Saturday, March 31, 2012

Lawnmowers in the Hood

ACROSS THE STREET from where Sheryl used to live is a crazy old man named Wes who fixes lawnmowers. He has a bunch of them for sale neatly lined up in his backyard hooked to a chain, and he uses his garage and shed when he fixes them.

Many a time when Sheryl lived by him she'd hear him cuss and moan when a mower wouldn't start or a part wouldn't fit. He became part of the neighborhood lore known as the eccentric guy who can hook you up when your mower goes bad.

We chop a lot of weeds in our backyard and the mower got kinda nasty last summer. Last Sunday the pull chord finally snapped and it was time to visit Wes, who lives just a few blocks away.

Only in Calftown will you see a couple walking their dogs and pushing a lawnmower. The girls were excited about visiting their old haunts and it was a lovely evening for canine and mower to bond.

In my prior life I used to take the lawnmower to a local dealer in town. It would usually take two weeks for them to get around to it, and cost us a bundle for yearly maintenance.

Wes came out and took a look and said no problem, he'd fix us right up.

Our mower is a Toro and about five years old, and a little love will probably keep it running just fine for a few more years, so spending a few bucks is no big deal.

"Oh," Wes said. "It will be ready tomorrow night."

Wow. Wes doesn't mess around.

So we came back the next night and sure enough, we could tell for the first time in several years that the mower was red and the tires were still black, not gray-green from years of crusted grass all over them.

It's like having a brand new lawnmower.

"The blade was bad," Wes said. "And the oil was terrible. This is what it should like like. And never let the filter get that bad again."

He gave us a long list of all the stuff he fixed. I'm happy, Sheryl is happy, the dogs got an extra walk and Wes has cash in his pocket.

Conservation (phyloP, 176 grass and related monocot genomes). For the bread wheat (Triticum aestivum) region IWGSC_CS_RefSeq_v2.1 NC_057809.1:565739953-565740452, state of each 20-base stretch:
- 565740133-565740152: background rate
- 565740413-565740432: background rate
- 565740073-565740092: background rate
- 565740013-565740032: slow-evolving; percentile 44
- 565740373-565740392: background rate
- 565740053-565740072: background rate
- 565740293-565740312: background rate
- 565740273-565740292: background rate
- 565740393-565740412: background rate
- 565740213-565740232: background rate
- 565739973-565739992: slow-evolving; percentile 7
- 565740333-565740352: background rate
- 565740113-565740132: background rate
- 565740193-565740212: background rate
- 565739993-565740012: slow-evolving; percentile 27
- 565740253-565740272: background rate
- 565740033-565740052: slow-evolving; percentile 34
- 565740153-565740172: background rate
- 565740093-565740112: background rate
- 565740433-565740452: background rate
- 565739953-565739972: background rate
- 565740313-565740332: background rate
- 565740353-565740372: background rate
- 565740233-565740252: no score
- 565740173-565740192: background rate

I was thinking about mowing this afternoon, but Sheryl reminded me to wait until she's home.

"That blade," she said, "is extra sharp. Maybe you should have somebody with you."

True. A new lawnmower is nothing to trifle with.

Thursday, March 29, 2012

Taylor Swift and guitar lessons

I TEACH GUITAR lessons at Second String Music, the store Sheryl and I opened a year ago. Four nights a week, we sit in the back room of the old barber shop and hoot and holler and have more fun than should be allowed.

I don't read music and I don't bother with a lot of theory or minor  diminished chords. Instead, we start with technique and learn the seven major chords and build from there. When my students start getting better than me, and it doesn't take much, I send them on to our legendary teacher Warren Riley or to Lenny down at Vancil Performing Arts Center.

I teach all ages, from 8-year-olds with huge potential to 50-something beginners, to guys and gals that just want to sharpen skills and get some tips and guidance while we play. Cause that's all we do, play.

I'm into improvement and making sure we have fun. Slowly but surely, students will get better at making that transition from the nasty F chord to the G. Hey - it's "Old Time Rock & Roll" with the dreaded G C D arrangement, and we are getting the strum pattern down ... let's party!

I don't have a bad apple in the bunch and they are all unique, with a wide range of skills and abilities. One little girl, 9,  hardly says a word during our lesson, and if I make her smile or stick her tongue out at me, well, we are getting somewhere, for sure.

The girl, Avery, announced about a month ago (actually her mother said it for her) that she wanted to learn a Taylor Swift song called "Love Story." Now. Being a scarred product of 1980s prog and hair band eras, Taylor Swift makes me cringe. Like most of the young stars of the day, she's a product of careful and calculated country music media propaganda. Except she keeps sticking around and keeps cranking out hits, and her live shows sell out. Now she's making perfume commercials and denying that she's in love with Justin Bieber or whatever flavor of the month stud is out there.

And she writes her own songs, plays the guitar, decides what her stage looks like, looks like she's having a blast and living the star life. So I will give her that, however begrudgingly.

I started listening to Love Story so we could do it during Avery's lessons, and the video is awful but the song is ... uh oh. I can't believe I'm saying this. This song is ... is .... GUH. The song is .... catchy. Ouch. It hurt to say so, but it's true.

The song has dynamics. Catchy verse and chorus progression. And, save a key change at the end and that nasty B minor chord that Avery learned in one lesson without blinking her pretty little eyes, it's not that hard to play.

So we are working on it. As usual, I get just as much if not more from giving guitar lessons, and hopefully Avery is having fun. She is threatening to sing the song too, which will really be something because I've only heard her talk twice.

I bet she has the voice of an angel. Better than Taylor Swift, even!

Tuesday, March 27, 2012